NATO Will Protect Bosnia Force At All Costs
By Linda D. Kozaryn
American Forces Press Service
WASHINGTON, Sept. 9, 1997 NATO will use all means necessary, including lethal force, to protect its troops and to continue its mission in Bosnia, U.S. Army Gen. Wesley Clark said here Sept. 3.
"We will not be deterred by mob violence or threats of mob violence," Clark said in a brief meeting with Pentagon reporters during his first visit to Washington since becoming supreme allied commander, Europe, in July.
Clark would not speculate on the possibility of future confrontations in Bosnia, but said recent incidents of "organized disorder" are a concern because they betray a pattern by some trying to dissuade NATO's Stabilization Force from accomplishing its mission.
He said NATO forces are prepared to carry out their mission of providing a stable environment to allow civil authorities to implement the Dayton peace agreement. NATO forces will not serve as police, he said.
"It's very clear why NATO was called on to go into Bosnia," he said. "NATO has credibility; NATO has military capability; and NATO is effective at missions it undertakes. We're going to be effective in accomplishing the missions that we've been assigned in Bosnia. That's why I want to make it very clear that NATO forces are not going to be deterred or intimidated.
"Whether there's confrontation or not is entirely up to those who might seek to produce it. We're staying strictly within our mandate."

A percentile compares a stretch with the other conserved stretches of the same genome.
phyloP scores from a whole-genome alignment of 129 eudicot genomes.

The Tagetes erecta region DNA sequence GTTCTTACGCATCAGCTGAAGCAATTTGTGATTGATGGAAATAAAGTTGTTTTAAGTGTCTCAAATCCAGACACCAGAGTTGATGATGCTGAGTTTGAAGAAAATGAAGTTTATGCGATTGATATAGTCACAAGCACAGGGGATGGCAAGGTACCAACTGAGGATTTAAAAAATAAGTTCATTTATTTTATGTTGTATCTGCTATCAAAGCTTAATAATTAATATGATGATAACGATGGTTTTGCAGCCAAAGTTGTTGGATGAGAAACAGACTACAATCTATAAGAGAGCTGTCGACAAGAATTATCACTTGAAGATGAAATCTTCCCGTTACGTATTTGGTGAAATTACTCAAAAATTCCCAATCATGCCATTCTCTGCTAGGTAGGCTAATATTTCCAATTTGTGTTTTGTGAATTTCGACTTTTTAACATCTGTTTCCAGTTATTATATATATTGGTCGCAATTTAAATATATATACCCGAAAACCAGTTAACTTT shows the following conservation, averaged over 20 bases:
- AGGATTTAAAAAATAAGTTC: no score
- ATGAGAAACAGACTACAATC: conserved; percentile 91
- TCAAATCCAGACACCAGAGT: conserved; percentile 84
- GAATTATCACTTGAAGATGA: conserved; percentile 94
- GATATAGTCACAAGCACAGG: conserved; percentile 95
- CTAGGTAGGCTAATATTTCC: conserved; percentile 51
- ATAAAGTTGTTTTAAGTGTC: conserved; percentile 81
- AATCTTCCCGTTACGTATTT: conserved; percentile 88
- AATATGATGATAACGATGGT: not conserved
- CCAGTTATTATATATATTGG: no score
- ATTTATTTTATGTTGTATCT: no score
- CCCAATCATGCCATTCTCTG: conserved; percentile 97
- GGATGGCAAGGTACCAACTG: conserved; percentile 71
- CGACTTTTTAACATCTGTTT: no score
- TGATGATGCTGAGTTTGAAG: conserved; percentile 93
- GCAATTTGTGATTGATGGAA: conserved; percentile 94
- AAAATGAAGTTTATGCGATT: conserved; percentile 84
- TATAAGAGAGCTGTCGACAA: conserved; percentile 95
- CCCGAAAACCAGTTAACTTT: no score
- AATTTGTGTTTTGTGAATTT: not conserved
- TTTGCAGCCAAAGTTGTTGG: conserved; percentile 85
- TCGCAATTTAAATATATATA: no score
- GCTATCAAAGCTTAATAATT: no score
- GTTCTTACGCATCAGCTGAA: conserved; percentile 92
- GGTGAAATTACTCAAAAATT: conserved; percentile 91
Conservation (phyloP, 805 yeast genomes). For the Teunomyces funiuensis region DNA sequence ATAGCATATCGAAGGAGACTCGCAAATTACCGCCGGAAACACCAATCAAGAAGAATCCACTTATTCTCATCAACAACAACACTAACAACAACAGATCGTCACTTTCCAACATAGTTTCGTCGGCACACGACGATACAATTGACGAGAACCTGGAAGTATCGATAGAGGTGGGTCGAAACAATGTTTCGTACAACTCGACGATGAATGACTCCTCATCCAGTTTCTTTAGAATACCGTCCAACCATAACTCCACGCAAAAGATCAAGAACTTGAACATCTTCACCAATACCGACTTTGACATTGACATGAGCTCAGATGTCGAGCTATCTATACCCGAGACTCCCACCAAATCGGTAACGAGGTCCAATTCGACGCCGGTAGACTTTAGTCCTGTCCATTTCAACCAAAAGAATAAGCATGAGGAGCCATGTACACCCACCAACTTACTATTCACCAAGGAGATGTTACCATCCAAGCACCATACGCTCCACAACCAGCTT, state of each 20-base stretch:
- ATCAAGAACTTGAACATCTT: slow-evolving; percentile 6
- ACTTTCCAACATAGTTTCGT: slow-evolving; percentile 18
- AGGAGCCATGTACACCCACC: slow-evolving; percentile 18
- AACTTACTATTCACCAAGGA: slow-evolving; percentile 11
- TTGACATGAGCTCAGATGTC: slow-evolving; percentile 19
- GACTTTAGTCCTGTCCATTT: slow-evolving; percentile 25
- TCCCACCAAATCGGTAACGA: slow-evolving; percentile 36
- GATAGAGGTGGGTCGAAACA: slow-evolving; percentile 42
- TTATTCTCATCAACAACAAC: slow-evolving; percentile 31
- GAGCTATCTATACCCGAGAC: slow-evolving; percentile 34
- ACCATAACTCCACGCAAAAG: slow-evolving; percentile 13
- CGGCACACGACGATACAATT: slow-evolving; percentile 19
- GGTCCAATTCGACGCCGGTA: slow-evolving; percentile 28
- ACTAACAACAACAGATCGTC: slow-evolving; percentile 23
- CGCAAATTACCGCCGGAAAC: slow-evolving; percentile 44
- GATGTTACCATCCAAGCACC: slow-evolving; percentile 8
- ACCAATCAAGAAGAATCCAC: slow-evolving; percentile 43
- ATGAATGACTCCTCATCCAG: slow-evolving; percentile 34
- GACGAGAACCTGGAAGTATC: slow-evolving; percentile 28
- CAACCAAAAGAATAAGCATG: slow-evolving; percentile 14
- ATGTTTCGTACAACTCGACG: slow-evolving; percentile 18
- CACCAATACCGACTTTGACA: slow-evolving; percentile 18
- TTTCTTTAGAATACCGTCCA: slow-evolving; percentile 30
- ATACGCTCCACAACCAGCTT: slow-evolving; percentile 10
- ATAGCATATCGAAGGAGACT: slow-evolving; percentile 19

Whenever factions have threatened implementation of the Dayton agreement, NATO forces have taken action, Clark said. They recently supported International Police Task Force efforts to monitor and restructure local police forces. In Banja Luka, for example, task force officials discovered 12 tons of illegal weapons Bosnian Serbs moved into the area, Clark said.
Supporting this type of operation falls under the Dayton accord's mandate of creating a secure environment, he said. Anyone who presents a threat to NATO's mission will suffer the consequences, Clark said.
Stabilization Force leaders are preparing for the municipal elections slated Sept. 13 and 14, Clark said. A full-scale military effort is under way to ensure elections are carried out succcessfully, he said. For instance, the number of Stabilization Force troops in Bosnia was raised by overlapping unit rotations.
"This was not accidental. It was planned because we recognize there will be heavy demands on SFOR to create conditions of general security," Clark said. This includes helping the election commission led by the Organization of Security Cooperation in Europe, he said.
Clark commended SFOR troops for their work in Bosnia, their high morale, leadership, discipline and competence. "All America should be very proud of these fine representatives of this country who are serving in uniform there," he said.